# A step in derivation of E-t uncertainty not clear

1. Mar 25, 2014

I am not sure if I should be posting this under QM or under Linear Algebra, since it appears to be an algebraic step that I do not see, and am asking the wonderful people on this forum to spell it out for me. In John Baez's derivation of the Energy-time Uncertainty relation,
http://math.ucr.edu/home/baez/uncertainty.html
there is the following step, which first I will quote and then state my question:Selecting an observable A which does not commute with H,
"< [H,A] > = <ψ, [H,A] ψ>
is i$\hbar$ times the time derivative at t = 0 of <ψ, A ψ>, as you can see if you note that the solution to the Schrödinger equation can be written in the form
U(t) ψ = exp(-itH/$\hbar$) ψ
Thus
<[H, A]> = i$\hbar$ d<A>/dt"

If he is using the commutator [H,A] as the operator U(t), then I do not see how to get from
<[H, A]> =<ψ, exp(-itH/$\hbar$) ψ>
to
i$\hbar$ d<A>/dt
(i.e., i$\hbar$ d<ψ, Aψ>/dt)
If he is not using the commutator as the operator, then I am lost even worse.

I would be very grateful for anyone showing me this step more explicitly. ("Derivation for Dummies")

2. Mar 25, 2014

### ChrisVer

why did you write [H,A]=U?

3. Mar 25, 2014

### kith

Yeah, I agree that this is confusing. You can compute d/dt <A> = d/dt <ψ|A|ψ> directly by using the product rule and applying the Schrödinger equation twice.

Instead of the Schrödinger equation, you can also use U(t). If you do, you will see what he wanted to tell you. But you may have a misconception regarding U(t). U(t) is not [H,A]. U(t) is exp(-itH/ħ).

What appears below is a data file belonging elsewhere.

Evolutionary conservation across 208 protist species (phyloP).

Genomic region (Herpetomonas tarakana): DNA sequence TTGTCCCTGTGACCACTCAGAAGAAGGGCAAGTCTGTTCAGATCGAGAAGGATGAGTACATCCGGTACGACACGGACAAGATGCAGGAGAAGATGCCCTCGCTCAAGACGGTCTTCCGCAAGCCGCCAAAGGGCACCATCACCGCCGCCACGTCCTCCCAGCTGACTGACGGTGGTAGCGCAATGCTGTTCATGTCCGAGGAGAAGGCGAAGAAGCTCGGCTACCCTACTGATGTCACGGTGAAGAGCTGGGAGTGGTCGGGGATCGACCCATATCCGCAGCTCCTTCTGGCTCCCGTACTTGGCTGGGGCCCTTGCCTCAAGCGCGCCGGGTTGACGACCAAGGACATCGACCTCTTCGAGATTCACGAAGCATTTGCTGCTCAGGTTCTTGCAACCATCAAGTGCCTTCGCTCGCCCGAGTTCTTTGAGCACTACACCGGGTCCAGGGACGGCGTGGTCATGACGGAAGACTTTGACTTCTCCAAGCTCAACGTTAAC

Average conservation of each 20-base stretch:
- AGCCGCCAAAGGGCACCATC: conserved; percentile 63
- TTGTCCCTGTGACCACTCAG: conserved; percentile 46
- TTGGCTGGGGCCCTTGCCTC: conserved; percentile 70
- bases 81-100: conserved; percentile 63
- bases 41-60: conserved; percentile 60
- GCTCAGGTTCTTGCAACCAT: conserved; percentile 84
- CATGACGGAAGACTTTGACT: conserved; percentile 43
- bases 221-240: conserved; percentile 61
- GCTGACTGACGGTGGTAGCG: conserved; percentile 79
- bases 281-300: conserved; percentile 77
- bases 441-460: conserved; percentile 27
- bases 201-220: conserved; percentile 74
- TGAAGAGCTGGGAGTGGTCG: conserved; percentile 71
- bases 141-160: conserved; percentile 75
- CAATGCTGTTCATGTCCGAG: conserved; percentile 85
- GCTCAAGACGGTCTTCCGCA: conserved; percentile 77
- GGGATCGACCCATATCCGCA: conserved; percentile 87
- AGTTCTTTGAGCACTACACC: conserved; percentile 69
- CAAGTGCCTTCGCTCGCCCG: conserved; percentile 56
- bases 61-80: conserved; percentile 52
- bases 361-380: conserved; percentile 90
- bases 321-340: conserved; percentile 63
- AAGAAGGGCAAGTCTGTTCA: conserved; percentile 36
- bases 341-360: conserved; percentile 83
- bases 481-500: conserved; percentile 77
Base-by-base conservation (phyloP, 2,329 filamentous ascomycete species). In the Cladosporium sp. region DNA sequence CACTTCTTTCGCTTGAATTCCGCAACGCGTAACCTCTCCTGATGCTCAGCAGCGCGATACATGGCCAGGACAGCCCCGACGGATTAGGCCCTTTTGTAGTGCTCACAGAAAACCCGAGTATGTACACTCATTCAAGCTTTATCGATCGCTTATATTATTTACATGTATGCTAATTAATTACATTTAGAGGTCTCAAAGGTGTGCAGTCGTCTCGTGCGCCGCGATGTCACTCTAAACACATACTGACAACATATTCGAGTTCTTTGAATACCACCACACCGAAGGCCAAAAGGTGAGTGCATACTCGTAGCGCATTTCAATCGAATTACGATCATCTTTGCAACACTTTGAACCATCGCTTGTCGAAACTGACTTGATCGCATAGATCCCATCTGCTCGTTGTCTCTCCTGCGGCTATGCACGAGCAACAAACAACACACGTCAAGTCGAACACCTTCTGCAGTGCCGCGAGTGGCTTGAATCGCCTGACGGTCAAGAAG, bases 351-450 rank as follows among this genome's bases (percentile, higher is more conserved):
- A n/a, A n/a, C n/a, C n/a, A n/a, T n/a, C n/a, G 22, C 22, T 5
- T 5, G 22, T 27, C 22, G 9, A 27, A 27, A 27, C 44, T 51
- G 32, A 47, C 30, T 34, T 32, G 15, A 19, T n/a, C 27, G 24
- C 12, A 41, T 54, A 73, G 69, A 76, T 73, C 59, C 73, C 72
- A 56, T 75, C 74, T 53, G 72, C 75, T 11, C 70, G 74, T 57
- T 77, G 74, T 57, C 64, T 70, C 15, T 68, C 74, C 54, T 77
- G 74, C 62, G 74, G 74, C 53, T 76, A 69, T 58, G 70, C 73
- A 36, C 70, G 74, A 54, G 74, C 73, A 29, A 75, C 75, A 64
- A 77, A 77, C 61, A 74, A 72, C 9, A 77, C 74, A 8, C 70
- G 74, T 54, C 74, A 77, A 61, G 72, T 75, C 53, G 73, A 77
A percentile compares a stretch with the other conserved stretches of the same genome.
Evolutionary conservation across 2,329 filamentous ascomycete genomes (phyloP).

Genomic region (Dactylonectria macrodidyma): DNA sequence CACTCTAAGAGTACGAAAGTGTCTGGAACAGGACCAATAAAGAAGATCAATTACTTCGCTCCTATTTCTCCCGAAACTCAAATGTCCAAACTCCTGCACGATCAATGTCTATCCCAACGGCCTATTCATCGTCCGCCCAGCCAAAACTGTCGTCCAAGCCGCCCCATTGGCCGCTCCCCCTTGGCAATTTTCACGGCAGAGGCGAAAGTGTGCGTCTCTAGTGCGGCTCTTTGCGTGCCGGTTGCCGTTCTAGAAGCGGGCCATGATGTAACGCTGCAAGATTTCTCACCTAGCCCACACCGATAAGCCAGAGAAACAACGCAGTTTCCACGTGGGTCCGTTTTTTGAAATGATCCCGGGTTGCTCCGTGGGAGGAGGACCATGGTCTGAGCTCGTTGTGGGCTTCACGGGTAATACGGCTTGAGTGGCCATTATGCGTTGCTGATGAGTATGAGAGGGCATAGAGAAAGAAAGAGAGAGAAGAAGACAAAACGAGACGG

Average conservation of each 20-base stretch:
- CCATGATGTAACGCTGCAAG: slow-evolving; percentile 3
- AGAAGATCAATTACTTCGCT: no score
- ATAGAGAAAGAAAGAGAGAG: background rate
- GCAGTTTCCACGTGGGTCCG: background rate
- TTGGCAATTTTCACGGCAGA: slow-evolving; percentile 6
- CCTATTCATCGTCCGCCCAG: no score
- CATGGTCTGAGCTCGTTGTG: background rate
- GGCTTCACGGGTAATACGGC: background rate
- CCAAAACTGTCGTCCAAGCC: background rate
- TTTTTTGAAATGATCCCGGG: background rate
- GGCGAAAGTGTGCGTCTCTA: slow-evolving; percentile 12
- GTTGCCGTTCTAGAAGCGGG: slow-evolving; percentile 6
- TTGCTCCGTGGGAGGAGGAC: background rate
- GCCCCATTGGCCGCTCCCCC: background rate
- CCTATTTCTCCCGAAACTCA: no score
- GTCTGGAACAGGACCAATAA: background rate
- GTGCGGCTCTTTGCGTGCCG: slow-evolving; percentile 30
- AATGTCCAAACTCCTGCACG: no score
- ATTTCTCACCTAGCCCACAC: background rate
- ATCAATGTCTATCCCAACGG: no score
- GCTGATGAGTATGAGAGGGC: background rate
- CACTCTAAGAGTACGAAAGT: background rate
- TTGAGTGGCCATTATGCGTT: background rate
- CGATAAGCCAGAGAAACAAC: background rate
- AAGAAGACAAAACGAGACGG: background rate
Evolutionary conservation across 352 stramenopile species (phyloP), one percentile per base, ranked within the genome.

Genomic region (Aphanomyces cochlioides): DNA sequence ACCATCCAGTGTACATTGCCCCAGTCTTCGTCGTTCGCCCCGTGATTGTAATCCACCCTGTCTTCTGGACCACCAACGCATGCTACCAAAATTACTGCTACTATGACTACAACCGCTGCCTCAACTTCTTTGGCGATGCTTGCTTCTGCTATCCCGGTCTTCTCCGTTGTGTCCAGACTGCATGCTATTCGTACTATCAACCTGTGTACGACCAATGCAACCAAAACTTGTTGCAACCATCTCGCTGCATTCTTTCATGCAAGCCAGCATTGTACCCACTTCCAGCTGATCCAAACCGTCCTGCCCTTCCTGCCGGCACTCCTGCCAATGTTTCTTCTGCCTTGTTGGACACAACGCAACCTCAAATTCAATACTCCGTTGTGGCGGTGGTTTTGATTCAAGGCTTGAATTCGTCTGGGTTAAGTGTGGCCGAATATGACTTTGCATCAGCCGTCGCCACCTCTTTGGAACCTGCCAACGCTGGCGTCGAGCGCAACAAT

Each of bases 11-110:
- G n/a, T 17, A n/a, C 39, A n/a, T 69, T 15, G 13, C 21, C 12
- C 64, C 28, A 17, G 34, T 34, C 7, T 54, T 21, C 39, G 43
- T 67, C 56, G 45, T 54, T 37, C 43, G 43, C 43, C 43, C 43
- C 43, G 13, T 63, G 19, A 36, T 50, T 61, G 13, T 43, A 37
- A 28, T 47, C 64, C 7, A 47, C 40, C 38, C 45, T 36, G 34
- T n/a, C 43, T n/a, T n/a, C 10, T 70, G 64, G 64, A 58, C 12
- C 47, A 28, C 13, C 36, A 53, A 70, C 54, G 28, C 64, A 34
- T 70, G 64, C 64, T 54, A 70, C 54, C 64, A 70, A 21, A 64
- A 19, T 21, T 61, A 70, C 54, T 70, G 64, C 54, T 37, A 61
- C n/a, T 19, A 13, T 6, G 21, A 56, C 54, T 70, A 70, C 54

4. Mar 25, 2014

First, a big thanks to both ChrisVer and kith. Oddly enough, ChrisVer's first reply no longer shows up. (Thankfully I copied it before it disappeared.)
kith's first paragraph sketches the straightforward way, and ChrisVer's disappeared reply spelled the calculation out. This way was very enlightening, and I understood it. In this derivation there was no reason, as far as I can see, to use the solution to the Schrödinger equation, but just to use the original form of the equation H |ψ> = i$\hbar$d|ψ>/dt.
However, kith wrote that another way (and apparently the way that John Baez meant) was in using the solution. (ChrisVer asked me why I wrote U = [H,A] -- the short answer, as kith pointed out, was that I made a mistake.) However, I am still puzzled how the solution could be used (except of course of working backwards to the original equation). If kith or anyone has the patience to spell that point out for me, it would be a great help.

5. Mar 25, 2014

### kith

Well, instead of using the Schrödinger eqaution to substitute d/dt |ψ(t)> you can also calculate d/dt |ψ(t)> = d/dt (U(t)|ψ>) = (d/dt U(t))|ψ> by using the known form of U(t).

The time evolution operator U(t) can be derived from the Schrödinger equation and vice versa so in this sense, both are equally fundamental. Also note that in the case of time-dependent Hamiltonians the form of U(t) is more complicated than what we have been talking about so far.

6. Mar 25, 2014

### ChrisVer

My first post was deleted, because I mistyped something in it. Unfortunately I said that |psi> is independent of time, whereas I think the correct thing I should have stated would be that I used bracket of |psi(0)> instead (so it can go into the time derivative without problem)...
On the other hand let me:
$\frac{d<A>}{dt}= \frac{d<\psi(t)|A|\psi(t)>}{dt}= \frac{d<\psi_{0}|e^{iHt/\hbar}Ae^{-iHt/\hbar}|\psi_{0}>}{dt}=\frac{d<\psi_{0}|A(t)|\psi_{0}>}{dt}= \frac{d<A(t)>}{dt}$

where then you can proceed by evaluating the Heisenberg's equation, shown in wiki:
http://en.wikipedia.org/wiki/Heisenberg_picture

which equation? the evaluated one?
The mean values follow classical solutions. So for example you can try to calculate how the mean value of $\hat{x}$ evolves with time for the Harmonic Oscillator, and see that it's the classical solution.

7. Mar 25, 2014